com m unication capacity from som ething essentially
local (be it a locality or a country) into a m edium that
is truly global.
In their first incarnation, the internet and w eb
w ere hailed as offering a new global, boundless space
able to evade traditional censorship. John G ilm ore,
a libertarian activist and founder of the Electronic
Frontier Foundation (w hose nam e suggests its
perspective), w as quoted in Tim e m agazine as saying
The N et interprets censorship as dam age and routes
around it.
Today, of course, the net has becom e a
m ore contested, enclosed and nationalized space, but
both the libertarian possibilities and the new form s of
dom ination and control have recast the challenge to
freedom of expression in the m odern era.
W hat are the characteristics of this space that
im pact upon free expression rights? A s a netw ork of
netw orks, the internet is an international platform
w hich has no overarching jurisdiction. N o single entity
governs the totality of the internet: governance is
provided by different com ponents and institutions
operating in very different jurisdictions. A program
can be m ade in the U kraine, uploaded onto a U .S.
server, and dow nloaded in G hana.
The international jurisdictional bodies such as
the Internet C orporation for A ssigned N am es and
N um bers (ICANN),
the International Telecom m unication
U nion (ITU ), and the W orld W ide W eb C onsortium
(W 3C ),
like the national bodies w hich adm inister the
national dom ains, are concerned w ith the efficient
w orking of the system , its functionality, rather than
governing the environm ent in the w ay that regulators
govern broadcast m edia. C onsequently, there is a
jurisdictional vacuum over content on the w eb. If
there is a need for any state intervention it is not clear
how such authority should be appropriately applied
given that there is no m eans of regulating content
internationally, nor any consensus on the norm s that
need to be applied. A s a consequence a great deal of
em phasis has been placed upon the im portance of
self regulation on line.
H ow ever there are dangers in this approach. There
are no accepted self regulatory standards that have
been developed for the internet environm ent.
C onsequently self regulation principally by
com panies, takes place in a vacuum w here it is
shaped by com m ercial interties or private pressure
from governm ents. For exam ple Internet Service
Providers (ISPs), w hich traditionally expected to be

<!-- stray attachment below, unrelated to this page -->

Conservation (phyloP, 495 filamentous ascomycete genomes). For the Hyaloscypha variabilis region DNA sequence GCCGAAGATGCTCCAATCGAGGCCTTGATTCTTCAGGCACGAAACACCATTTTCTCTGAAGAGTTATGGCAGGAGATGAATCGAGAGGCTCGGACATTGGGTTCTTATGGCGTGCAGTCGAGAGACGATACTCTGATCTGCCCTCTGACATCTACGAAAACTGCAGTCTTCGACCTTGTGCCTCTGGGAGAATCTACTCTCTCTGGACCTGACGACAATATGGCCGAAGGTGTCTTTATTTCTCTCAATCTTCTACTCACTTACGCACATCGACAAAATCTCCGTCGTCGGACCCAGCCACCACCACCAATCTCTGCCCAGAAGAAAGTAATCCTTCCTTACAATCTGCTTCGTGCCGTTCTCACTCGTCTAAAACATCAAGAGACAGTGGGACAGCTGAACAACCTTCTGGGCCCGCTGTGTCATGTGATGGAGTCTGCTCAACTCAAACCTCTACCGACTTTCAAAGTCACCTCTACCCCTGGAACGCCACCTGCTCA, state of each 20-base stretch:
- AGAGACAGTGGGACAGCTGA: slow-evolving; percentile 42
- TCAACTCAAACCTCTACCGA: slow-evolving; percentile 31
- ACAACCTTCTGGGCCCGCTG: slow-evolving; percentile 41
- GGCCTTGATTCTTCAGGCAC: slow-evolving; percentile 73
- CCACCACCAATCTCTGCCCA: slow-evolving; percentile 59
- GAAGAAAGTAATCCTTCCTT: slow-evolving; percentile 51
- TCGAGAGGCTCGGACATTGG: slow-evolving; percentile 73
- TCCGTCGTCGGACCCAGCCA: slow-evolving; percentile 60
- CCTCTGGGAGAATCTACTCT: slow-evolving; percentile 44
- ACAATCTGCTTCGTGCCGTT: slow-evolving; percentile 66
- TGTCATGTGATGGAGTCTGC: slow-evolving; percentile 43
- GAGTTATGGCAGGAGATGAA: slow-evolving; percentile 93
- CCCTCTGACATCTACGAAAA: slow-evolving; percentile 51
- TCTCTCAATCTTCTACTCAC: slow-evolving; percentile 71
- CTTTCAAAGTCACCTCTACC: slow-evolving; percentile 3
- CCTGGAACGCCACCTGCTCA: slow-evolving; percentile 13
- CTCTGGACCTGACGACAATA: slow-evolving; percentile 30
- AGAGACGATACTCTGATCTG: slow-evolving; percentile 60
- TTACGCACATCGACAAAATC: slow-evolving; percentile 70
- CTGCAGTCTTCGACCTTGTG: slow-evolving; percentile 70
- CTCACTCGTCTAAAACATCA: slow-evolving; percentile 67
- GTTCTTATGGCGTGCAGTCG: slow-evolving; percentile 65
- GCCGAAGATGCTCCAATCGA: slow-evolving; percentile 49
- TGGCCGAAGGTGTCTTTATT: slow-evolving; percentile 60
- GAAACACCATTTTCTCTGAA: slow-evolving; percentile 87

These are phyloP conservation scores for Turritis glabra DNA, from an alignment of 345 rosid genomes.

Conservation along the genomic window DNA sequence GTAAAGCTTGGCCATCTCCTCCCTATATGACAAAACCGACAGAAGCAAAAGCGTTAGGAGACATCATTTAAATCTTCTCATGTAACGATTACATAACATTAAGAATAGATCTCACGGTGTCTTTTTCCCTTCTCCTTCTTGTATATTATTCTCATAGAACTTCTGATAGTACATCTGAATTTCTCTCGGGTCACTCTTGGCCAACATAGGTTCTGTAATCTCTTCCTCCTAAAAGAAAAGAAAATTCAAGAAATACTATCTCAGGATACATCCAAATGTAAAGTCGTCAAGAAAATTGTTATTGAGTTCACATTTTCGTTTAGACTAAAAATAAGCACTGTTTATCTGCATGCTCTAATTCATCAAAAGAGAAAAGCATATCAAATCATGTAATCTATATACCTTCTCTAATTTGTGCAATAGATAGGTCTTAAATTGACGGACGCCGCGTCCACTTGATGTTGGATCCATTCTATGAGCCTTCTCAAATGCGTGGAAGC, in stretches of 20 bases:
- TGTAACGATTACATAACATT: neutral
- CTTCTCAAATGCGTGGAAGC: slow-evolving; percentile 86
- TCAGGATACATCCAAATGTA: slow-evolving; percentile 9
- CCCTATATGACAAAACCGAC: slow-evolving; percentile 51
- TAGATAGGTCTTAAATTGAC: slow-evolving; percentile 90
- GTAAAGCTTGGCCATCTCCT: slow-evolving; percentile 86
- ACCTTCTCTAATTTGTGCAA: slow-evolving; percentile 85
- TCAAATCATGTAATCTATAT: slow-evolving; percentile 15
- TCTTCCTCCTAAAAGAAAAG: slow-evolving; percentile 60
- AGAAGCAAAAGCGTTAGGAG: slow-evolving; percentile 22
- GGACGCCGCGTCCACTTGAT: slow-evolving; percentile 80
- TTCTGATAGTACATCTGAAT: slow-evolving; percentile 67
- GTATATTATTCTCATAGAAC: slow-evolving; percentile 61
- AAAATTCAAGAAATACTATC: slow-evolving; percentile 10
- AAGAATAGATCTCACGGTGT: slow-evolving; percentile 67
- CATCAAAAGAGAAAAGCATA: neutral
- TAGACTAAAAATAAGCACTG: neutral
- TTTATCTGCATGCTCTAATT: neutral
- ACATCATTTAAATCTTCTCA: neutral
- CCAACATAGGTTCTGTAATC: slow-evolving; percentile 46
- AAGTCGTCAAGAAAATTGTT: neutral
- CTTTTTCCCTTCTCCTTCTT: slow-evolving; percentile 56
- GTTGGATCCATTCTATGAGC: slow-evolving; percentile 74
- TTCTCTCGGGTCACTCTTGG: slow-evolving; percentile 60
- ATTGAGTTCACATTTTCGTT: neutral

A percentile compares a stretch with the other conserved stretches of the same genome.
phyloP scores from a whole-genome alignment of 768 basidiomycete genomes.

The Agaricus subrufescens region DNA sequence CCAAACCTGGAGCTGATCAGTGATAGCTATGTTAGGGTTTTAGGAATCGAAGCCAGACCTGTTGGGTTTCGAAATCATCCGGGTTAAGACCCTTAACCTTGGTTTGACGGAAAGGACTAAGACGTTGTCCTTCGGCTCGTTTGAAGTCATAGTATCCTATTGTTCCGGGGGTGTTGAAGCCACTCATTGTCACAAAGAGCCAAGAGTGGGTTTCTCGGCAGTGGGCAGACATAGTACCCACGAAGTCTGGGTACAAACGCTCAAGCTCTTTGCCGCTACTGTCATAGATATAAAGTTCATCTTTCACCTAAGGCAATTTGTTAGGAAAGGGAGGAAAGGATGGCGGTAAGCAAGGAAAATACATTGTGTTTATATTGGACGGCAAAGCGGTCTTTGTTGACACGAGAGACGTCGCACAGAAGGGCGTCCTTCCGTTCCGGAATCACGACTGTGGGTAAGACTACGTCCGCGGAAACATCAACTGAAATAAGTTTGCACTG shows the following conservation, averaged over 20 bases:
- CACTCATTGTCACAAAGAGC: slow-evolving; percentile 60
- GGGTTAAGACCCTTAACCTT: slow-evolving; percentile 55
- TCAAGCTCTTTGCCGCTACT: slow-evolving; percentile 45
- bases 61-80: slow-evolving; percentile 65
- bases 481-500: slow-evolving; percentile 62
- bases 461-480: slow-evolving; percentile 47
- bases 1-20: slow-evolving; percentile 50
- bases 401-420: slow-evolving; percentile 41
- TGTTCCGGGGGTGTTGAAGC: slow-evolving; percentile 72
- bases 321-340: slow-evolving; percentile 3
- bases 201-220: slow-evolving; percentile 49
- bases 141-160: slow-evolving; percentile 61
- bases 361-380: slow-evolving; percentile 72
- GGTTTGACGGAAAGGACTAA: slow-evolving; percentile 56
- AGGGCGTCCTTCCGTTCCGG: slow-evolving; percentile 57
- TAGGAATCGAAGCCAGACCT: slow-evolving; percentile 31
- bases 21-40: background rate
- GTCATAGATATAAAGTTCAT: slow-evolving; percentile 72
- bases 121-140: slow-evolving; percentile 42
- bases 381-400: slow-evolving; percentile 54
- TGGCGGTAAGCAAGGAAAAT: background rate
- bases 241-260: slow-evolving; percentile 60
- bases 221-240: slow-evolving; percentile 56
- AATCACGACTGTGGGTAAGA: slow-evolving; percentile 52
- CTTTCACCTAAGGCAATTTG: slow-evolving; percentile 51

m ere conduits for the services they carry are being
asked to collect data on their users (for exam ple by
the EU D ata Retention D irective 2006/24/EC ) and
even m onitor brow sing histories through voluntary
agreem ents w ith governm ents that have no legal
. The lack of overt legal guidance and
understandable w ariness about carrying controversial
m aterial leads to overzealous actions by ISPs
them selves and a w illingness to take dow n
controversial m aterial sim ply if som eone com plains
This results in w hat is, in effect, a broad regim e
of censorship that contrasts w ith the narrow
interpretations of the law and careful application
of standards expected in the offline w orld. This
underlines the im portance of any system of self
regulation being undertaken in accordance w ith
transparent and clear norm s.
In sum m ary it is im portant to recognise the dual
character of the m edia and its im plications. Firstly it
is a site w hich perm its the free exchange of ideas
and opinion necessary in a dem ocracy and w hich is
therefore deserving of the highest protection and
freedom from state interference. Secondly it is a social
actor in its ow n rights, w hos choices about w hether
or how to cover events and w hose editorial position

25.First quoted by Philip Elm er-D eW it, "First N ation in C yberspace", Tim e M agazine, 6 D ecem ber 1993.
26.http://w w w IC A N N w as founded in 1998.
27.http://w w w .w Founded in 1994, W 3C is adm inistered by a consortium of research institutions and universities.
28.The Slide from self regulation to corporate censorship, European D igital Rights, Joe M acN am ee, 2010.
can also shape events and in that w ay is required
to act in a socially responsible fashion. It is this dual
character that m akes an effective form of self
regulation so essential.
Self regulation is not a sim ple m atter how ever; it
places requirem ents upon every level of the m edia
organisation, on the journalist them selves, on their
editors and m anagers, on the approach of the m edia
organisation to the production of content and the
overall behaviour of the m edia com pany. The fast
evolving nature of online m edia, and the com plex
jurisdictional questions throw n up by a globalised
environm ent, place self regulation at the heart of the
evolving m edia landscape.
There are tw o overarching principles if w e accept
that self regulation is the necessary alternative to state
control of the m edia. Firstly all m edia actors,
professional or business have obligations to uphold in
exchange for the freedom of state interference that
they rightly claim . These obligations should be